One of the few non-IP things that contributed to the speed of COVID vaccines and other treatments was how hard the researchers worked behind the scenes – which, I feel compelled to say, as someone who is good friends with one of the scientists at the University of Oxford.
As Novartis IP pharma head Galit Gonen pointed out in a recent op-ed, IP enables biotech collaborations such as the ones that made these vaccines possible by allowing different originators and universities to come together in complex cross-licensing deals or other variable arrangements.
More importantly, patents and the monopolies they provide give pharma companies huge incentives to develop vaccines quickly in situations like the one we’ve been in – mainly, exclusive access to guaranteed markets of billions of people that facilitate appropriate return on investment.
For that reason alone, Biden shouldn’t support a COVID IP waiver, and neither should the members of the WTO.
Why would these companies – which, like it or not, are corporate entities with commercial interests – produce treatments at such speed again knowing that these incentives could be pulled away at any moment?
The other side
I’m not unsympathetic towards the pleas of the Indian and South African governments. There is undoubtedly a disparity in the vaccine roll-out between richer and poorer countries. And in principle, who wouldn’t be in favour of getting vaccines to as many people as possible as quickly as possible?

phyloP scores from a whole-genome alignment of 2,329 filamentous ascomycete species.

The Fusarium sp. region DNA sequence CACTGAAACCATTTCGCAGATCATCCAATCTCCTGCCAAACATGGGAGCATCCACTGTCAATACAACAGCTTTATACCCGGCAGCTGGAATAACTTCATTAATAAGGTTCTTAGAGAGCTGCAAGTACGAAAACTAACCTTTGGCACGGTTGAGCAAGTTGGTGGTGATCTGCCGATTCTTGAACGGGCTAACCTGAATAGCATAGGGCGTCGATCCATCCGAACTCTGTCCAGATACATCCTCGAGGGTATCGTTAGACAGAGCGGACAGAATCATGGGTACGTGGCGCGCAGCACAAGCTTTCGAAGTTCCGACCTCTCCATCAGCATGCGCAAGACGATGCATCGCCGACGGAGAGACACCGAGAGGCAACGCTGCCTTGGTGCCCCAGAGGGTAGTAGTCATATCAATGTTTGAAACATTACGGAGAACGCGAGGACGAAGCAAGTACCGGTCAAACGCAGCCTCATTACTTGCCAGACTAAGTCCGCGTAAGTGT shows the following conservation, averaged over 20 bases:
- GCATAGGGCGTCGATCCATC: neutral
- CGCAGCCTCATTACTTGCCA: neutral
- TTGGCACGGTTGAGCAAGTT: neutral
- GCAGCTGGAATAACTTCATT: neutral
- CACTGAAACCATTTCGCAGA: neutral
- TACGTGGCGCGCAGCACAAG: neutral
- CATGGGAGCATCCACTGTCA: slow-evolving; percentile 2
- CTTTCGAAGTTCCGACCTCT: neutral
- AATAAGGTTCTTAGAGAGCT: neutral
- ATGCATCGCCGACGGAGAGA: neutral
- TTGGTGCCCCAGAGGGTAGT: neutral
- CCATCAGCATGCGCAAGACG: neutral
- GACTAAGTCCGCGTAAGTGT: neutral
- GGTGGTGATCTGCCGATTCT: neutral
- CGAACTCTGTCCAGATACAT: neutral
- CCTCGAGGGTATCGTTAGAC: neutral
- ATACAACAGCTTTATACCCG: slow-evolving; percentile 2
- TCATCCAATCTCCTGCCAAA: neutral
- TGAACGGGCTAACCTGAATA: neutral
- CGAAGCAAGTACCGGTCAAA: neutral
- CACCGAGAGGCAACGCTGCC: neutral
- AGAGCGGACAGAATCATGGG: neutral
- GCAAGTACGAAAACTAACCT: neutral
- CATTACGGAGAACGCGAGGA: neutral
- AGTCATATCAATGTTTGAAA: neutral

In my own family, my 78-year-old father who lives in Portugal hasn’t had a vaccine. Because I live in the US, I’ll probably have both my shots before he has even had one. And he will likely have had both before someone his age in South Africa has even had one.
After all, the African continent contains just over 17% of the global population, and had received just 1.5% of vaccinations as of mid-March. It’s deeply unfair.
But none of us would have any vaccines at all, or at least not for several more years, had the proper IP incentives not been in place. Waiving IP at this stage sets a dangerous precedent that could lead to exactly that situation in the future, one where patients across the world suffer more in the long term.
There’s also the point that there’s little evidence that waiving IP would help scale up the vaccination effort anyway.
Guilherme Cintra, director of innovation policy at the International Federation of Pharmaceutical Manufacturers & Associations, pointed out last year that the funds needed to scale up vaccine manufacturing facilities would still be lacking if all IP on COVID treatments disappeared.
He noted that the transfer of know-how that would help ensure full compliance with strict regulatory standards would also be challenging.
With that in mind, then, the risk of a COVID IP waiver – where no one anywhere in the world would be able to get excited for a dose of health or sense of historical significance – clearly outweighs the reward, which could well be nothing.